Dirty development – On Friday, a new coal-fired power station began operating in southern Bangladesh, The Economist reports. The project sits 14 km from the Sundarbans, the world’s largest mangrove forest and a UNESCO heritage site. The plant, which cost $2 bln to build, will burn 5 Mt of coal each year. Bangladesh’s government hailed it as a symbol of co-operation with neighbouring India, the project’s main financier. But the plant is controversial: environmentalists opposed it and demanded that private banks not fund it, partly because of the threat it poses to the forest. Bangladesh’s energy policy is cleaner than this fiasco suggests. Last year, the government scrapped plans to construct 10 coal-fired power stations after pressure from activists and trouble getting the necessary investments. It has instead focused largely on building natural gas and nuclear plants, but domestic gas reserves are declining and imports are expensive. Regular blackouts – last month more than 100 mln people were plunged into darkness – may also slow Bangladesh’s transition away from the world’s dirtiest fuel.
MoU to decarbonise – Marubeni has signed a Memorandum of Understanding (MoU) with the Vietnam Electricity Group (EVN), a state-owned power utility, on mutual collaboration towards the achievement of a decarbonised society in Vietnam, according to a Marubeni press release. EVN and Marubeni will jointly study a wide range of decarbonisation projects, including the decarbonisation or carbon emission reduction of existing thermal power plants in Vietnam, and the development of renewable energy and sustainable green energy such as biomass, ammonia, and hydrogen. Marubeni is the first company to sign an MOU with EVN focusing on the theme of decarbonisation, and together the two companies will work to achieve decarbonization in Vietnam’s power sector.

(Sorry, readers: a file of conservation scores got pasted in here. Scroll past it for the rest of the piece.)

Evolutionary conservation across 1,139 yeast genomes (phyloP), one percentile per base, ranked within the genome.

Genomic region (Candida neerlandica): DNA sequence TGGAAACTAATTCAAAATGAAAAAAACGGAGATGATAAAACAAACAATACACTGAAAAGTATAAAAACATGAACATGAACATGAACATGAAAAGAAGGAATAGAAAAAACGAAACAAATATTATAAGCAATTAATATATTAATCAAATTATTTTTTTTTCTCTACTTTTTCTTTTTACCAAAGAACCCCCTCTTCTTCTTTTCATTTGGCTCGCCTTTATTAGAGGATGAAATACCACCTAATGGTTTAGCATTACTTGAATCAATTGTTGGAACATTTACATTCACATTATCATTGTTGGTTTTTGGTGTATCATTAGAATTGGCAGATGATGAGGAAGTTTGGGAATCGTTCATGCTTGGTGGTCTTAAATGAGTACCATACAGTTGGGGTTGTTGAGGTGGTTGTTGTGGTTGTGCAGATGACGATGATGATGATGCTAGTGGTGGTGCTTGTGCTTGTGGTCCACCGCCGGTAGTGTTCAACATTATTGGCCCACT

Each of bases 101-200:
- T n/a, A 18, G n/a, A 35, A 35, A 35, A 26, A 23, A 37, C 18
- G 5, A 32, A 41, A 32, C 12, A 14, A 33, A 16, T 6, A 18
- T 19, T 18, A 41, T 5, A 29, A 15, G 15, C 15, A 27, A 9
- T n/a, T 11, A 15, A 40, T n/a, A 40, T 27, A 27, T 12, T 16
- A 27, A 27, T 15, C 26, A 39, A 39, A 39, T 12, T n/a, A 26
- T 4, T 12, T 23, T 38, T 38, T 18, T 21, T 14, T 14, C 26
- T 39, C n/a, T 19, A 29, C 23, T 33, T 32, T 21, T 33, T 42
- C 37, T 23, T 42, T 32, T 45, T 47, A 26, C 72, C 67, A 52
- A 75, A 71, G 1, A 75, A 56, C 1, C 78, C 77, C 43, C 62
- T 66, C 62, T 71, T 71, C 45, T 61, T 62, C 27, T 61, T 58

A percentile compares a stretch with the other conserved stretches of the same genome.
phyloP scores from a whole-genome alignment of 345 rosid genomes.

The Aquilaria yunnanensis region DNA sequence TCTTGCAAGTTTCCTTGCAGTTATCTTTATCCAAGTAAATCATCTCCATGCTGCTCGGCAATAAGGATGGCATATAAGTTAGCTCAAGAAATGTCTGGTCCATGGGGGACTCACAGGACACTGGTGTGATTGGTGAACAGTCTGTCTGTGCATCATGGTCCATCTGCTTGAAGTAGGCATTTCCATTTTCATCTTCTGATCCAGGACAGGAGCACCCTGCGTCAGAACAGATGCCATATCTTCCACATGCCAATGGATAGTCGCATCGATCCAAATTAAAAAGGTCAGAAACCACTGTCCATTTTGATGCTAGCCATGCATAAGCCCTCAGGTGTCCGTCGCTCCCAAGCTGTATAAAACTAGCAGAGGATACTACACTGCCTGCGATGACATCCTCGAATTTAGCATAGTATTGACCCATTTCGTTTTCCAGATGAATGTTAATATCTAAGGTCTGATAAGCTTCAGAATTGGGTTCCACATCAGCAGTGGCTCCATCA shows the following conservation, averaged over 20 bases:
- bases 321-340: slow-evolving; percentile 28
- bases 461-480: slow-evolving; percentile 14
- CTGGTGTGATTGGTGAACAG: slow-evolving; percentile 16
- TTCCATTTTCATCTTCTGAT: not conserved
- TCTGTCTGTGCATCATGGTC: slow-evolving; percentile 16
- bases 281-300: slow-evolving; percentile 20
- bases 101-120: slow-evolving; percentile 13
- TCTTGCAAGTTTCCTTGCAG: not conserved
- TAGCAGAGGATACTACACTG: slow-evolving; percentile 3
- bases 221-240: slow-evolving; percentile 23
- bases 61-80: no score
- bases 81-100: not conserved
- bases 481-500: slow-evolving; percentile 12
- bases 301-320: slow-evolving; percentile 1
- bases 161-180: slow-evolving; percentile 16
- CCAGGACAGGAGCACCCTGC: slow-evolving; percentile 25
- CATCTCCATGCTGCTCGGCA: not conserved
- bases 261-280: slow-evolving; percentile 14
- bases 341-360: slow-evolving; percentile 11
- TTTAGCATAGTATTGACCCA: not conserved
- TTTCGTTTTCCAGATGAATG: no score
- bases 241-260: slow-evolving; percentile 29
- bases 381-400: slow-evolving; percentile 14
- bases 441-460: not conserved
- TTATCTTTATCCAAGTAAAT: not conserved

CO2 transport – A Chinese shipbuilding firm has started building two 7,500-cubic meter liquefied CO2 carriers for Northern Lights, a Norwegian carbon capture and storage project, China Daily reports. Dalian Shipbuilding Industry Co Ltd, a subsidiary of China State Shipbuilding Corporation Ltd, has independently designed and developed the vessels for liquefied CO2 shipping. Each ship is about 130 m long and 21.2 m wide. The first ship is scheduled to be delivered in the first quarter of 2024. The ships – designed to run on dual-fuel consisting of LNG and light diesel oil – are commissioned to be used for the European CO2 capture and storage programme. They will collect CO2 produced by industries in Europe and transport it to the CO2-receiving terminal on the west coast of Norway for processing, before injecting it into the seabed for permanent storage at 2,600 m deep.